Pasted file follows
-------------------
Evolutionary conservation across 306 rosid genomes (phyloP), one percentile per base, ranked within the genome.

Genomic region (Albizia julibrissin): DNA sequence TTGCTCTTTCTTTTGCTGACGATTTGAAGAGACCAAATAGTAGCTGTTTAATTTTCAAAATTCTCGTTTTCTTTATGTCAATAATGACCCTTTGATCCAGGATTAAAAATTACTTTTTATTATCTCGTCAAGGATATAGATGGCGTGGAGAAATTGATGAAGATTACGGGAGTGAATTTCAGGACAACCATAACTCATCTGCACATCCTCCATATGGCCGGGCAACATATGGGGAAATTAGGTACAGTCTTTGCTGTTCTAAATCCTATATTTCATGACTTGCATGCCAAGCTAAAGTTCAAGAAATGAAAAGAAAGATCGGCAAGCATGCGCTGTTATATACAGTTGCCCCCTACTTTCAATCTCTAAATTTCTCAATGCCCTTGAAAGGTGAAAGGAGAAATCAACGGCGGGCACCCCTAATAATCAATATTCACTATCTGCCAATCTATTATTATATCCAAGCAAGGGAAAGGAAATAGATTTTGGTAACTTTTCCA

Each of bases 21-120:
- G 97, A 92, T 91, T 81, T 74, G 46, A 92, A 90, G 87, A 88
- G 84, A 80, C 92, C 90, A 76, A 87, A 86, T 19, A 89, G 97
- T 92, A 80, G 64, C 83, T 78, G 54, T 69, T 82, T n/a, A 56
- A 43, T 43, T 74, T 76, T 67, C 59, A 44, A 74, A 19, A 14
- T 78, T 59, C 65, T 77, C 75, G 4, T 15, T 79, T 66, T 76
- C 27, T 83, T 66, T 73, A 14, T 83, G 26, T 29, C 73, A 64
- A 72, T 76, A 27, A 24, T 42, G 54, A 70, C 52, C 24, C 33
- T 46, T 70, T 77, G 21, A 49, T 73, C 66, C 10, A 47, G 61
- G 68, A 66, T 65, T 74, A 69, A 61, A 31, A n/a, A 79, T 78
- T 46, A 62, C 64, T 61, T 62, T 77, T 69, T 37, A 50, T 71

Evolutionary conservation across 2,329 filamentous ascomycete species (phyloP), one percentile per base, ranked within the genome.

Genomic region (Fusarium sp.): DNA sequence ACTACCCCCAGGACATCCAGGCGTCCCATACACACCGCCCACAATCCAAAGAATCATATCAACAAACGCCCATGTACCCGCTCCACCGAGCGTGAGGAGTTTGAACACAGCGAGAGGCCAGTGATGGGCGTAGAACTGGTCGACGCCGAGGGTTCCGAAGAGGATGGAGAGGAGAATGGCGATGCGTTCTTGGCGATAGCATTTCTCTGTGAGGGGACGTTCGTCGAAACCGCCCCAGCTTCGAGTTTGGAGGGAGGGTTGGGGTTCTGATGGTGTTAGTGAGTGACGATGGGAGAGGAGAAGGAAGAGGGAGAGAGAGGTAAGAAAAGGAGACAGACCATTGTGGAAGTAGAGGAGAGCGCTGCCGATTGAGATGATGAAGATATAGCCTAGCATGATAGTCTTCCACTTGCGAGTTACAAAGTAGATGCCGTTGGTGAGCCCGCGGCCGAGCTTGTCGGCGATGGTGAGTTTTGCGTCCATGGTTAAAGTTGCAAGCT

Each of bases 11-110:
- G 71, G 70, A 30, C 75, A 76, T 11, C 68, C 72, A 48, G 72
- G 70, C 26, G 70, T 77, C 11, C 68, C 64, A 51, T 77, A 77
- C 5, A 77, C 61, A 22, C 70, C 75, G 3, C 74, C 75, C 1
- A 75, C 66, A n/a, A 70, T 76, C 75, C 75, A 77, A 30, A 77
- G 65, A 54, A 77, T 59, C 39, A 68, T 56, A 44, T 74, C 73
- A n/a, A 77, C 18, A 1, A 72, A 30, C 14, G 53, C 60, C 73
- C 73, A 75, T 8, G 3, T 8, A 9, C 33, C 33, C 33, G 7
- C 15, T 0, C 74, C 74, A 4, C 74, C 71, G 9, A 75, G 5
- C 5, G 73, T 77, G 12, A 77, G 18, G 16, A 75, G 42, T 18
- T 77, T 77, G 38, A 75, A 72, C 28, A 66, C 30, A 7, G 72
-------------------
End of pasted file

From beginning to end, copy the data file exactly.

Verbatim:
Evolutionary conservation across 306 rosid genomes (phyloP), one percentile per base, ranked within the genome.

Genomic region (Albizia julibrissin): DNA sequence TTGCTCTTTCTTTTGCTGACGATTTGAAGAGACCAAATAGTAGCTGTTTAATTTTCAAAATTCTCGTTTTCTTTATGTCAATAATGACCCTTTGATCCAGGATTAAAAATTACTTTTTATTATCTCGTCAAGGATATAGATGGCGTGGAGAAATTGATGAAGATTACGGGAGTGAATTTCAGGACAACCATAACTCATCTGCACATCCTCCATATGGCCGGGCAACATATGGGGAAATTAGGTACAGTCTTTGCTGTTCTAAATCCTATATTTCATGACTTGCATGCCAAGCTAAAGTTCAAGAAATGAAAAGAAAGATCGGCAAGCATGCGCTGTTATATACAGTTGCCCCCTACTTTCAATCTCTAAATTTCTCAATGCCCTTGAAAGGTGAAAGGAGAAATCAACGGCGGGCACCCCTAATAATCAATATTCACTATCTGCCAATCTATTATTATATCCAAGCAAGGGAAAGGAAATAGATTTTGGTAACTTTTCCA

Each of bases 21-120:
- G 97, A 92, T 91, T 81, T 74, G 46, A 92, A 90, G 87, A 88
- G 84, A 80, C 92, C 90, A 76, A 87, A 86, T 19, A 89, G 97
- T 92, A 80, G 64, C 83, T 78, G 54, T 69, T 82, T n/a, A 56
- A 43, T 43, T 74, T 76, T 67, C 59, A 44, A 74, A 19, A 14
- T 78, T 59, C 65, T 77, C 75, G 4, T 15, T 79, T 66, T 76
- C 27, T 83, T 66, T 73, A 14, T 83, G 26, T 29, C 73, A 64
- A 72, T 76, A 27, A 24, T 42, G 54, A 70, C 52, C 24, C 33
- T 46, T 70, T 77, G 21, A 49, T 73, C 66, C 10, A 47, G 61
- G 68, A 66, T 65, T 74, A 69, A 61, A 31, A n/a, A 79, T 78
- T 46, A 62, C 64, T 61, T 62, T 77, T 69, T 37, A 50, T 71

Evolutionary conservation across 2,329 filamentous ascomycete species (phyloP), one percentile per base, ranked within the genome.

Genomic region (Fusarium sp.): DNA sequence ACTACCCCCAGGACATCCAGGCGTCCCATACACACCGCCCACAATCCAAAGAATCATATCAACAAACGCCCATGTACCCGCTCCACCGAGCGTGAGGAGTTTGAACACAGCGAGAGGCCAGTGATGGGCGTAGAACTGGTCGACGCCGAGGGTTCCGAAGAGGATGGAGAGGAGAATGGCGATGCGTTCTTGGCGATAGCATTTCTCTGTGAGGGGACGTTCGTCGAAACCGCCCCAGCTTCGAGTTTGGAGGGAGGGTTGGGGTTCTGATGGTGTTAGTGAGTGACGATGGGAGAGGAGAAGGAAGAGGGAGAGAGAGGTAAGAAAAGGAGACAGACCATTGTGGAAGTAGAGGAGAGCGCTGCCGATTGAGATGATGAAGATATAGCCTAGCATGATAGTCTTCCACTTGCGAGTTACAAAGTAGATGCCGTTGGTGAGCCCGCGGCCGAGCTTGTCGGCGATGGTGAGTTTTGCGTCCATGGTTAAAGTTGCAAGCT

Each of bases 11-110:
- G 71, G 70, A 30, C 75, A 76, T 11, C 68, C 72, A 48, G 72
- G 70, C 26, G 70, T 77, C 11, C 68, C 64, A 51, T 77, A 77
- C 5, A 77, C 61, A 22, C 70, C 75, G 3, C 74, C 75, C 1
- A 75, C 66, A n/a, A 70, T 76, C 75, C 75, A 77, A 30, A 77
- G 65, A 54, A 77, T 59, C 39, A 68, T 56, A 44, T 74, C 73
- A n/a, A 77, C 18, A 1, A 72, A 30, C 14, G 53, C 60, C 73
- C 73, A 75, T 8, G 3, T 8, A 9, C 33, C 33, C 33, G 7
- C 15, T 0, C 74, C 74, A 4, C 74, C 71, G 9, A 75, G 5
- C 5, G 73, T 77, G 12, A 77, G 18, G 16, A 75, G 42, T 18
- T 77, T 77, G 38, A 75, A 72, C 28, A 66, C 30, A 7, G 72